Incredibly, the Federal Government is defaulting in the implementation of the new pension scheme, with its failure to remit a total of N67 billion retirees’ accrued pension rights to their Pension Fund Administrators. As a result, workers who retired from its service since August 2017 have not been paid their entitlements, thus causing them anguish.
The Director in charge of Supervision, National Pension Commission, Farouk Aminu, who confirmed this, attributed it to the delay in the passage of the budget and shortfall in cash made available to the PFAs to enable them to discharge their responsibilities. He said, “From 2014, the amount needed to pay accrued rights was slashed by two-thirds; so we were given just N2.5 billion from January 2014 and since then, we are yet to recover.” The crisis is bound to escalate with the recent enrolment of 9,125 ex-workers of the Nigerian Telecommunications Limited and its mobile arm, M-tel, in the monthly pension scheme of Pension Transitional Arrangement Directorate.
The Pension Reform Act 2004 made adequate provision for workers, who prior to the commencement of the new arrangement, were under any other pension scheme. For affected workers in the Federal Public Service so covered by any unfunded scheme, and who had at least three years to retirement, the amount due to them are to be acknowledged through the government retirement benefit bonds to be issued by the Debt Management Office and paid on retirement through their PFAs.
The International Labour Organisation says 48 per cent of persons over pensionable age globally have no pensions. Following the complete breakdown of the old pension system, which denied retirees the payment of their gratuities and pension many years out of service, the Olusegun Obasanjo administration launched the new scheme in 2004, which has paid off considerably. A total of N679 billion has been paid out in 14 years. What workers who are not covered by the CPS face on retirement, could be seen in the experience of the over 4,000 ex-Nigeria Airways employees currently undergoing verification and bio-metric data capturing for their clearance to be paid 50 per cent of their entitlements, 15 years after the airways folded up. Front page photographs in newspapers last Wednesday showed tons of files of the old pension order, which officials have to wade through, depicting the degree of work to be done before the anomalies could be corrected.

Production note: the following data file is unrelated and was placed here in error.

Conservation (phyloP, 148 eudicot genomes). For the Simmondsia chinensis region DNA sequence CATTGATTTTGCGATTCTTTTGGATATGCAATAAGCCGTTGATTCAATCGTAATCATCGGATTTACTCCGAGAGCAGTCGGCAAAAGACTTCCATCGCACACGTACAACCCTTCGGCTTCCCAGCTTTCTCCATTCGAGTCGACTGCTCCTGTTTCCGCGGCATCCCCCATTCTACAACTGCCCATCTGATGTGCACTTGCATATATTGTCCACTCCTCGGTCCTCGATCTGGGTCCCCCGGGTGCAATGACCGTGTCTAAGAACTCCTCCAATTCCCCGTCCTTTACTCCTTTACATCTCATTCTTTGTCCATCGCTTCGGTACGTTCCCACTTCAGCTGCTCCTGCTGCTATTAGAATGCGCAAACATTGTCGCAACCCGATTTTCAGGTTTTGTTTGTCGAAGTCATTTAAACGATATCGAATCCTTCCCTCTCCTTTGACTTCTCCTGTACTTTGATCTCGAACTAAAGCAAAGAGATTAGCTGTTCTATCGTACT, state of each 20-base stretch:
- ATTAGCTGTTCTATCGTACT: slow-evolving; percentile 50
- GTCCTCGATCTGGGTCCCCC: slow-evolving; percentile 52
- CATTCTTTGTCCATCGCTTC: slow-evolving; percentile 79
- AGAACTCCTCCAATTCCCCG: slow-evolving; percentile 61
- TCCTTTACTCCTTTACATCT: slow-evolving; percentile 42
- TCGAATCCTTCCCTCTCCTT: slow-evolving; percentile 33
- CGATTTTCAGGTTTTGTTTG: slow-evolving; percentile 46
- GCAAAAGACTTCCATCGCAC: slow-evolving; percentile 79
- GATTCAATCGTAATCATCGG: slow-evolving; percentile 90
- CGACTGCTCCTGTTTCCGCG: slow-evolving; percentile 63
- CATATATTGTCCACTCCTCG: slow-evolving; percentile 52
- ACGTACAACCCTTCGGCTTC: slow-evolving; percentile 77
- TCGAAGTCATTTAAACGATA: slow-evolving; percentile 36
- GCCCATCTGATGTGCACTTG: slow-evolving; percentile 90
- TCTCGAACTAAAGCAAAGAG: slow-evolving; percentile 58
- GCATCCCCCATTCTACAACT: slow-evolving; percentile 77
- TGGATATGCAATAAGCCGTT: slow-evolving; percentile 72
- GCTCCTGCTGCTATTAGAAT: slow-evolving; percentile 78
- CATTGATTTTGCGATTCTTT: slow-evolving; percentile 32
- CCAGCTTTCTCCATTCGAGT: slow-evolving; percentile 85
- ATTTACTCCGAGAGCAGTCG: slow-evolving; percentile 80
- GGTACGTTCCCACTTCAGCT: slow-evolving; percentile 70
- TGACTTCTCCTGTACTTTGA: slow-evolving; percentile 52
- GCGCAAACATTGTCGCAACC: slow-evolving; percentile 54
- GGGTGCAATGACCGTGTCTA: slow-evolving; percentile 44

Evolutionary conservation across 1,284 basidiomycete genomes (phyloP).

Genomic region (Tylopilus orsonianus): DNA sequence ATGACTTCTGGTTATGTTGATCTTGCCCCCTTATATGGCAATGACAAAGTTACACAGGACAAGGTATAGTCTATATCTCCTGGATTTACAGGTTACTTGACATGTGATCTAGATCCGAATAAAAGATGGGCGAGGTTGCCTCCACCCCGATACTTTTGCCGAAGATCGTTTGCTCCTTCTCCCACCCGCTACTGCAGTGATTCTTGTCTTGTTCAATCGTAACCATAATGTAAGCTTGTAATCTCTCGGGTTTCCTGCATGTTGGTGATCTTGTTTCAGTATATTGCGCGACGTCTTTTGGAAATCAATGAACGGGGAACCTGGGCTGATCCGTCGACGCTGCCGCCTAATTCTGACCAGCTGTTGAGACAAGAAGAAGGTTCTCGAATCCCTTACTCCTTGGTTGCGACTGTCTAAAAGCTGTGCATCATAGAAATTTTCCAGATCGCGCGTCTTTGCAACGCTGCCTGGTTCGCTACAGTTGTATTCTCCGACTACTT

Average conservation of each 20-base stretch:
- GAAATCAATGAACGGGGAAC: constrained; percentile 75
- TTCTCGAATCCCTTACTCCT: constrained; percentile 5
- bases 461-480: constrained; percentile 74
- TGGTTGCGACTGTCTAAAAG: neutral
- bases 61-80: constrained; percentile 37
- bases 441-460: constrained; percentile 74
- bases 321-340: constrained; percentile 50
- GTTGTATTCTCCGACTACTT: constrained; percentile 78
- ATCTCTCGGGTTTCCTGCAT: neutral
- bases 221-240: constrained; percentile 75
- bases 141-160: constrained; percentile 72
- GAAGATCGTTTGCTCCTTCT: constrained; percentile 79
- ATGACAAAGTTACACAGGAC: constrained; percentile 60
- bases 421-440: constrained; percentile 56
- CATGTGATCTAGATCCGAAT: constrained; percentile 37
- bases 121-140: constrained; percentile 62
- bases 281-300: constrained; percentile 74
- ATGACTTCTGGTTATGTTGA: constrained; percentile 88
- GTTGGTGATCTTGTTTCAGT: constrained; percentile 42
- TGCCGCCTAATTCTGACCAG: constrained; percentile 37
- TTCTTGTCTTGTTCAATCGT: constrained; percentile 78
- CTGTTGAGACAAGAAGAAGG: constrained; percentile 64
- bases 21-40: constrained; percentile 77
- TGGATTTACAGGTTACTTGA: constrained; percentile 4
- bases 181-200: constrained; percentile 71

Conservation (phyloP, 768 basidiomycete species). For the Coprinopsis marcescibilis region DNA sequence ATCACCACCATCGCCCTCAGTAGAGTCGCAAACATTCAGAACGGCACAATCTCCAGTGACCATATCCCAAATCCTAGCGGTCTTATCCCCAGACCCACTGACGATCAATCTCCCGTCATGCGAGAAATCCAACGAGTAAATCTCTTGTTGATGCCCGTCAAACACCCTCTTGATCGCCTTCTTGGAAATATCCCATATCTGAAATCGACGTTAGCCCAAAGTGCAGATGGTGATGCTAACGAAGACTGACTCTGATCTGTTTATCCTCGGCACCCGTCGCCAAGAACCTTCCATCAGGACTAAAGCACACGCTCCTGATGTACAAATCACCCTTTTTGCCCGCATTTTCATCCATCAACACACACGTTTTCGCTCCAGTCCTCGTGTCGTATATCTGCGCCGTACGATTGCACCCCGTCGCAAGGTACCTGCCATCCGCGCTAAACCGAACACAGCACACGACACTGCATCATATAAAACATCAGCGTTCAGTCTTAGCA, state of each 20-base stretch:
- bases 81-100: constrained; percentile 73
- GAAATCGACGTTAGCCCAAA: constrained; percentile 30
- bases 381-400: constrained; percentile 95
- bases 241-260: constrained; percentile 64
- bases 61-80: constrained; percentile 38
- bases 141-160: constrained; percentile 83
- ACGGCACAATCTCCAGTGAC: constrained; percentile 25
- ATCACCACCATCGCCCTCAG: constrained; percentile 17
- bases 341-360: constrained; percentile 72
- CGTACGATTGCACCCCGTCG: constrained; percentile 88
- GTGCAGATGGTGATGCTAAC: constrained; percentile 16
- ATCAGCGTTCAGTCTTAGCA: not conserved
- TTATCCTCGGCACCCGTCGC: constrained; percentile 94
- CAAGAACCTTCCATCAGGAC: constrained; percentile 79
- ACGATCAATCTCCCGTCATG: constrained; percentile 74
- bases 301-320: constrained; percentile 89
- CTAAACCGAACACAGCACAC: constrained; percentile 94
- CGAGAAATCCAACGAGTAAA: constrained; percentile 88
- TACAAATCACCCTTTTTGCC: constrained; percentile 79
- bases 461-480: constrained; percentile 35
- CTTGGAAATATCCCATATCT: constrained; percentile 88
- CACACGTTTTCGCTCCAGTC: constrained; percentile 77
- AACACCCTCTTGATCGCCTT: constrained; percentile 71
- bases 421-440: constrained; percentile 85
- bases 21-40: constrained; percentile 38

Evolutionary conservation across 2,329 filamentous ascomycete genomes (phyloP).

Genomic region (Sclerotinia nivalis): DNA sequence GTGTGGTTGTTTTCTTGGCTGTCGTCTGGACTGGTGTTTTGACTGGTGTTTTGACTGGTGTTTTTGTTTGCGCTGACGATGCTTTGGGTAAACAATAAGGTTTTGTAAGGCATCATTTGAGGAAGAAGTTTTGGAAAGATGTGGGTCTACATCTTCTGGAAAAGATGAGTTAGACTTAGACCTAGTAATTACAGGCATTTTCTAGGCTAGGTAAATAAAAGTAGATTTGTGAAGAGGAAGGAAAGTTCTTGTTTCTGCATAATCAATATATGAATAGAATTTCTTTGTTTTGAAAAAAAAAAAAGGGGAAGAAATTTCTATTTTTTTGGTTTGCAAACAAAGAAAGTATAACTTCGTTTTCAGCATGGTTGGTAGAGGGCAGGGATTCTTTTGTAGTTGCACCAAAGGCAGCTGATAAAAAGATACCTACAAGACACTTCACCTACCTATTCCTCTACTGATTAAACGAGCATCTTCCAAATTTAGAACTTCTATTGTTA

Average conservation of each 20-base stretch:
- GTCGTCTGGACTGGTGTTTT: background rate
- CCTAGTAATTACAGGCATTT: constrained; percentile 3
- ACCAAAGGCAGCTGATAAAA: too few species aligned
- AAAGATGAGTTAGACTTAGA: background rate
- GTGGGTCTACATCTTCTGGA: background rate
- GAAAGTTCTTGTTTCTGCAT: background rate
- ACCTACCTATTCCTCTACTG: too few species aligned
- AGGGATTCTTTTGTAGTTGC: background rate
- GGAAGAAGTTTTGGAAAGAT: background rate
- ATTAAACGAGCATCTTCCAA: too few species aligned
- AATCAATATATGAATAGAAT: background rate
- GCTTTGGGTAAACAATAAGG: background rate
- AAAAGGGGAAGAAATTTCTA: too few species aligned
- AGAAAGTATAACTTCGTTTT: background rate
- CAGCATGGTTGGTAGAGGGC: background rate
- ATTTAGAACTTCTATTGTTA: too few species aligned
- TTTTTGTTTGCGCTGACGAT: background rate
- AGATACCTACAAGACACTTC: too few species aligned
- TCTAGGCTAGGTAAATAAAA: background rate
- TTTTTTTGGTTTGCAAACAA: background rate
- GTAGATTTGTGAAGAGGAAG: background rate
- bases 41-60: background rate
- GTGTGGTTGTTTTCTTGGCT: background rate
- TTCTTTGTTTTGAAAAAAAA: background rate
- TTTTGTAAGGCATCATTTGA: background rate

One of the retirees reportedly died while waiting in the queue for the verification. “The whole arrangement is chaotic… most of the people here are over 70 years old, so you can imagine subjecting them to this kind of situation,” one of them lamented. The government had recently provided N22.68 billion for the payment out of about N45 billion owed them.
Not paying workers’ retirement entitlements at the point of disengagement or retirement is unfair and sadistic. Therefore, civil servants who are yet to retire, both at federal and state levels, should take any form of breach in the implementation of the CPS seriously to avoid the life of anguish, privation, or the extreme case of untimely death, shortly after retirement. A PenCom info-graphics on the level of compliance with the CPS across the 36 states early this year, gave a clean bill of health to only 10 states and the Federal Capital Territory. They are Lagos, Osun, Ogun, Ondo, Kaduna, Anambra, Delta, Jigawa, Edo and Ekiti states. Two other states remitted only workers’ contributions.
As of May, only Abia, Adamawa, Ebonyi, Enugu, Taraba, Oyo, Sokoto, Kano, Kogi, Nasarawa, Imo, Bayelsa and Gombe states had enacted laws to guide the implementation. Others have not made any move at all. Ironically, no state lacks resources when providing outrageous severance packages and life pension for governors and their deputies. From 7.5 per cent minimum monthly contribution each, by the employer and employee, to make the total 15 per cent, the 2014 PRA increased the minimum contribution of an employee to eight per cent and that of the employer to 10 per cent, to bring the minimum total contributions to 18 per cent monthly.
Undoubtedly, the CPS is the only institutionalised social safety net in the country; therefore, it should be guarded jealously. In Europe, the United States and other parts of the world, pension matters and other social safety nets are considered critical social policies for senior citizens. Unfortunately, the organised labour has not demonstrated enlightened leadership on this. It ought to have compelled errant states through strike actions to embrace this post-service welfare package for its members. The Nigeria Labour Congress under the Ayuba Wabba leadership, therefore, should knock the non-responsive states into line. The congress exists not only for salary increase agitation, but also for a critical welfare concern such as this.
The compliance of a few states and oil revenue availability to all the 36 states, through the monthly Federal Accounts Allocation Committee distribution, are enough armour the NLC should exploit to good use. Regrettably, the National Assembly has not been alive to its responsibility, too. Ensuring that all public institutions complied with the contributory pension scheme is well within its oversight purview.
According to PenCom, the pension fund hit N8.14 trillion as of May this year. This is a huge capital that should not be trifled with. The Federal Government has been eager to use it to fund infrastructure and other needs. But the PFAs have so far invested about N6.89 billion in infrastructure bonds. However, observance of the provisions of the PRA on investible limits and areas to focus on should not be compromised. Efforts should be made to remit the funds without further delay, in order not to erode the gains of the Contributory Pension Scheme.